-“There are two types of questions you can ask, sunny or shady. Sunny questions are factual questions." Write on the board, "Mae is eating an apple for a snack" "An example of a shallow question would be, “what is the fruit Mae is eating today for snack? Apple, that is a fact, but it does not make you think further. Now what if I asked you, why do you think Mae is not telling the little Foster girl why she can’t drink the water? There could be a lot of different answers to that question, and you have to think about it. I think maybe she doesn’t want her to drink the water is because there is something in the water that is not good for her. One way to remember which question is which is to think that you are in a bright place and you can see everything without having to think about it. With a sunny question it just pops out at you and you don’t have to find the light to help you find the answer to your question. The book tells you the answer to a sunny question. But a shady question opens up to all of the other questions around. Think of when you are in a shady (dark) place where there is not much light. To see something you have to find light, like bringing a flashlight to figure out what something is. That is just like with reading. With shady questions you are the light to the answer of the question. You have to bring the light to find the answer of the question. Does that make sense?” Make sure the students grasp this concept. In fact, you may want to ask the students to provide you with examples of a bright or shady question.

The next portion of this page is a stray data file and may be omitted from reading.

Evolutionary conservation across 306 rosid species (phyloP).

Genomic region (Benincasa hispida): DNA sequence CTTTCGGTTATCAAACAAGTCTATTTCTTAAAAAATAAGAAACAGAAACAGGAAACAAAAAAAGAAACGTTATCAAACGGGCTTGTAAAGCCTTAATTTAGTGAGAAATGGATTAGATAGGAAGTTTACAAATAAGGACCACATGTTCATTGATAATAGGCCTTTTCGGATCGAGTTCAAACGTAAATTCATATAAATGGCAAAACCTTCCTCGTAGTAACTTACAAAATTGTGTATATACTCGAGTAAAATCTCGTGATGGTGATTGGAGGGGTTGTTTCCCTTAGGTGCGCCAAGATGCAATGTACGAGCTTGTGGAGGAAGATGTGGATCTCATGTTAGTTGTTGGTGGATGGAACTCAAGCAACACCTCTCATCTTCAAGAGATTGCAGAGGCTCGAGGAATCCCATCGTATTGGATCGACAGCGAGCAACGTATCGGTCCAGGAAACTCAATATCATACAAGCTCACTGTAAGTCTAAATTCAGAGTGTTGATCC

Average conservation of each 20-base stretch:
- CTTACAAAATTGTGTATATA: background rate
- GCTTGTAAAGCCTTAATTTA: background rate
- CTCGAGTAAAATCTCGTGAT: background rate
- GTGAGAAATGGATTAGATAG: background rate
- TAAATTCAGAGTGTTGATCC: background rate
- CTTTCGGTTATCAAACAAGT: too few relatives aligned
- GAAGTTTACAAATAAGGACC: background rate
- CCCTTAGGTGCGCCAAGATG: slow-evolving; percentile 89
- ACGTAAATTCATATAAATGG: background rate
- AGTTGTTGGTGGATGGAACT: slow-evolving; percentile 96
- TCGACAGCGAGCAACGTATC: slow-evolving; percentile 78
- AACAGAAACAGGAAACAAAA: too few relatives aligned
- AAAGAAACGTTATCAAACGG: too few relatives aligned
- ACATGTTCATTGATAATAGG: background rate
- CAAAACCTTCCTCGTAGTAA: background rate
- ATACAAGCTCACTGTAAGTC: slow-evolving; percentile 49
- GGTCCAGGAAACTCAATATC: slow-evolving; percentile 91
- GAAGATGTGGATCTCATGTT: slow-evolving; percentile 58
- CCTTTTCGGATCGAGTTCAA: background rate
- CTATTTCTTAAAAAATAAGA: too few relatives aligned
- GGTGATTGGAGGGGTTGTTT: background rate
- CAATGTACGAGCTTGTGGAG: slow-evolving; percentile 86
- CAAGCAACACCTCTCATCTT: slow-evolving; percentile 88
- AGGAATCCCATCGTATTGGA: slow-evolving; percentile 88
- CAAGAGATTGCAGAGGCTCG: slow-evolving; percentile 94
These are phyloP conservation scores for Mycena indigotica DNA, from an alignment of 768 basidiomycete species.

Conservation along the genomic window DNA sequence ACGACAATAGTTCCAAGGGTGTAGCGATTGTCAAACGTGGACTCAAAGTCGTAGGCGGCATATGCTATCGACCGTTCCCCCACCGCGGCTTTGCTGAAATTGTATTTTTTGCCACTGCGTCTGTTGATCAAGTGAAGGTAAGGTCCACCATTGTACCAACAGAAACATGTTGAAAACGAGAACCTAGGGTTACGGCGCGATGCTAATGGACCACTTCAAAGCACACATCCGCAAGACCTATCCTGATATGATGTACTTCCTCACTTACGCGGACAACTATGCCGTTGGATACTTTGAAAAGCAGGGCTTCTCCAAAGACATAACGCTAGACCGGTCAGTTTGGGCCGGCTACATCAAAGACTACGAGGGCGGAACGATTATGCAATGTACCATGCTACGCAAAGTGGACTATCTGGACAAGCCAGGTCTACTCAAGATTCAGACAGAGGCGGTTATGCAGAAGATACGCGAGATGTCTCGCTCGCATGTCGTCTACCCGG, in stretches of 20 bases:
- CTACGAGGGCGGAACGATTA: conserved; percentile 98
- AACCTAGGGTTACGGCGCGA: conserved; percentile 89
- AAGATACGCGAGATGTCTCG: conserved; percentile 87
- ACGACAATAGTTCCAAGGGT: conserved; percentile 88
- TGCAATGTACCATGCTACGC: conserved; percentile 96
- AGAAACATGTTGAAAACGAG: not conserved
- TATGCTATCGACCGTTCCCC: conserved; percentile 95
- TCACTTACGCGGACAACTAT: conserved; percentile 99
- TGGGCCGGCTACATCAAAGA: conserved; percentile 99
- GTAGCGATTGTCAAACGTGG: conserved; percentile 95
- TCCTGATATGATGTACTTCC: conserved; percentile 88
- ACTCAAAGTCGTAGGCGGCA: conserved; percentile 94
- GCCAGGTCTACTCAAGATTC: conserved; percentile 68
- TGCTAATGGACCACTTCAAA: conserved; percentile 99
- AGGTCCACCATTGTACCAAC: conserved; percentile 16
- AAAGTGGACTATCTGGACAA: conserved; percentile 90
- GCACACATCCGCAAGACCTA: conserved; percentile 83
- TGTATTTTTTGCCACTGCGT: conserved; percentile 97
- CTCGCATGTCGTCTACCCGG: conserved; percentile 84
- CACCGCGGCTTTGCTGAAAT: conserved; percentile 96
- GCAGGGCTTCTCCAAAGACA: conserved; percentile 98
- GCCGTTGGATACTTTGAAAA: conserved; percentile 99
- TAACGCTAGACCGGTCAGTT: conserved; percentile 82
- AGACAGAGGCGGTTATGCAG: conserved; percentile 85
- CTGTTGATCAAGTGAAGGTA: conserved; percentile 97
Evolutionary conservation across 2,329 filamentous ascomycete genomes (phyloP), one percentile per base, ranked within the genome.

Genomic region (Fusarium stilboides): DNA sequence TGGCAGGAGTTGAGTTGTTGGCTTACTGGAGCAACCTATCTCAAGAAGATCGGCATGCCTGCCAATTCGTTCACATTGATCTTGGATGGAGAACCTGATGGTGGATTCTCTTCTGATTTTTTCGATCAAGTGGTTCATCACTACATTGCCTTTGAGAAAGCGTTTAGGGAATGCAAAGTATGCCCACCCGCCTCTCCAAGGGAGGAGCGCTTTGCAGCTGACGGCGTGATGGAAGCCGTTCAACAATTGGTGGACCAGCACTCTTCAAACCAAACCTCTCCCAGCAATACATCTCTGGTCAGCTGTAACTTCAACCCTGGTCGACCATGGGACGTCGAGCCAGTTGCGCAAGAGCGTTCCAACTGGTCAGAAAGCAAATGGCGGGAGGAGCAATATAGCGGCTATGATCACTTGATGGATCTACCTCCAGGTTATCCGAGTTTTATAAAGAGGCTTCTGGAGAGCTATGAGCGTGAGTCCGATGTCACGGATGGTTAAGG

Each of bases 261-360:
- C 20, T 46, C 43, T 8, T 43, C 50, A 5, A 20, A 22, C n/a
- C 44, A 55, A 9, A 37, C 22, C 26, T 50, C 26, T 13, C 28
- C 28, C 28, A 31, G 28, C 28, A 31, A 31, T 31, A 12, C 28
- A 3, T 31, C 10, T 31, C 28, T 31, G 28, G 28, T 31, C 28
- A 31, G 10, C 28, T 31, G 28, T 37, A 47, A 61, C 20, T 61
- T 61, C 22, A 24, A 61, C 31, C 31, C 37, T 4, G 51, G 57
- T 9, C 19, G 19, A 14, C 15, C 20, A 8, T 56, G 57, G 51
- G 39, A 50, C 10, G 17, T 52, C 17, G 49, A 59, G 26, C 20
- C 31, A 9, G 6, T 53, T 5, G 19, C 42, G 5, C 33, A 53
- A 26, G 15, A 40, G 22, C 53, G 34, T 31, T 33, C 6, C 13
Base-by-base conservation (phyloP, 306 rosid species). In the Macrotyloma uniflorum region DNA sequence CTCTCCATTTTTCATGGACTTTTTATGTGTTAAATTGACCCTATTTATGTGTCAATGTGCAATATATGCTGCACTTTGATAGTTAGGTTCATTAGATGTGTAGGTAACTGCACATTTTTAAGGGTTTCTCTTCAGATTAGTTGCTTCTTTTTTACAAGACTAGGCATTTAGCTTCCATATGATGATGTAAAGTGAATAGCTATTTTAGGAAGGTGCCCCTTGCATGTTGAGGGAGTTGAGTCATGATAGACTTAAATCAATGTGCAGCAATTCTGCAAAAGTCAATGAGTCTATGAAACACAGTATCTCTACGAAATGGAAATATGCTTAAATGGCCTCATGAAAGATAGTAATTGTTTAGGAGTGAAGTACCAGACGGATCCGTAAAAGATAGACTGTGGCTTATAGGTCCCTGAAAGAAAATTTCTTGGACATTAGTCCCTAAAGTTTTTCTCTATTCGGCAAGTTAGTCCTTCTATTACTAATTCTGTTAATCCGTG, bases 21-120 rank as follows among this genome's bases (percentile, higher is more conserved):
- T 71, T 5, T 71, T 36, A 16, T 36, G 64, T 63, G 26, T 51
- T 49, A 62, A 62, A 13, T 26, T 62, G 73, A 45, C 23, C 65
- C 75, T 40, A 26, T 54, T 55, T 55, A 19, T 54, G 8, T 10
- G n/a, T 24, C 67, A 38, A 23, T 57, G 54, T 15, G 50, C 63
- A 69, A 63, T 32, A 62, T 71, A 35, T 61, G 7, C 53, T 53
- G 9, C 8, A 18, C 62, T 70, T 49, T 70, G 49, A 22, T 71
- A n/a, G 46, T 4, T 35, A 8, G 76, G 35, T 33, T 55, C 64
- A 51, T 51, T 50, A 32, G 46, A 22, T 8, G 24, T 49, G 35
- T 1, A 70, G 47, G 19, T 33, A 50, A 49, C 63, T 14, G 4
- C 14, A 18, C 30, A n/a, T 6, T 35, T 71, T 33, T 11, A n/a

5. Simple Practice:
-“Now let’s talk more about how you know when a question is sunny or shady. If you can find your answer by rereading the story or if it is something that was clearly stated in the book, what kind of question do you think that would be? A sunny question. What if you asked a question where you had to guess about some information you have not yet read about or if there is more than one answer to it? That would be a sunny question. I will start this new story off by reading the first chapter to you. Then we will talk about some questions afterwards.” Read the first chapter of Tuck Everlasting to the students. When you finish, ask the students to give you some examples of sunny questions and shady questions from the reading. An example of a sunny question could be, what did the Tucks not want the little girl to have? An example of a shady question could be, why do you think the little girl decides not to keep her promise and not drink the water?
6. Whole Texts:
-“Now, own your own I want you to silently read the second chapter. As you do so I want you come up with a few shady questions that would help you to comprehend the story. Look at your checklist to make sure that you are writing shady questions. Then, write those questions down on sticky notes and we will look at them once everyone is finished.”
- I will look at the questions they wrote on the sticky notes, asking students to share what they wrote. In this way, I will assess each of the students individually to make sure that they comprehend the types of questions we discussed today. Then I will wrap up with asking the students once again what it means to ask bright and shady questions and why this is important.
Rebecca Smith: Deep or Shallow
Natile. Tuck Everlasting,
Douglas and McIntyre Publishing Group. Copyright 2000. 171, pages.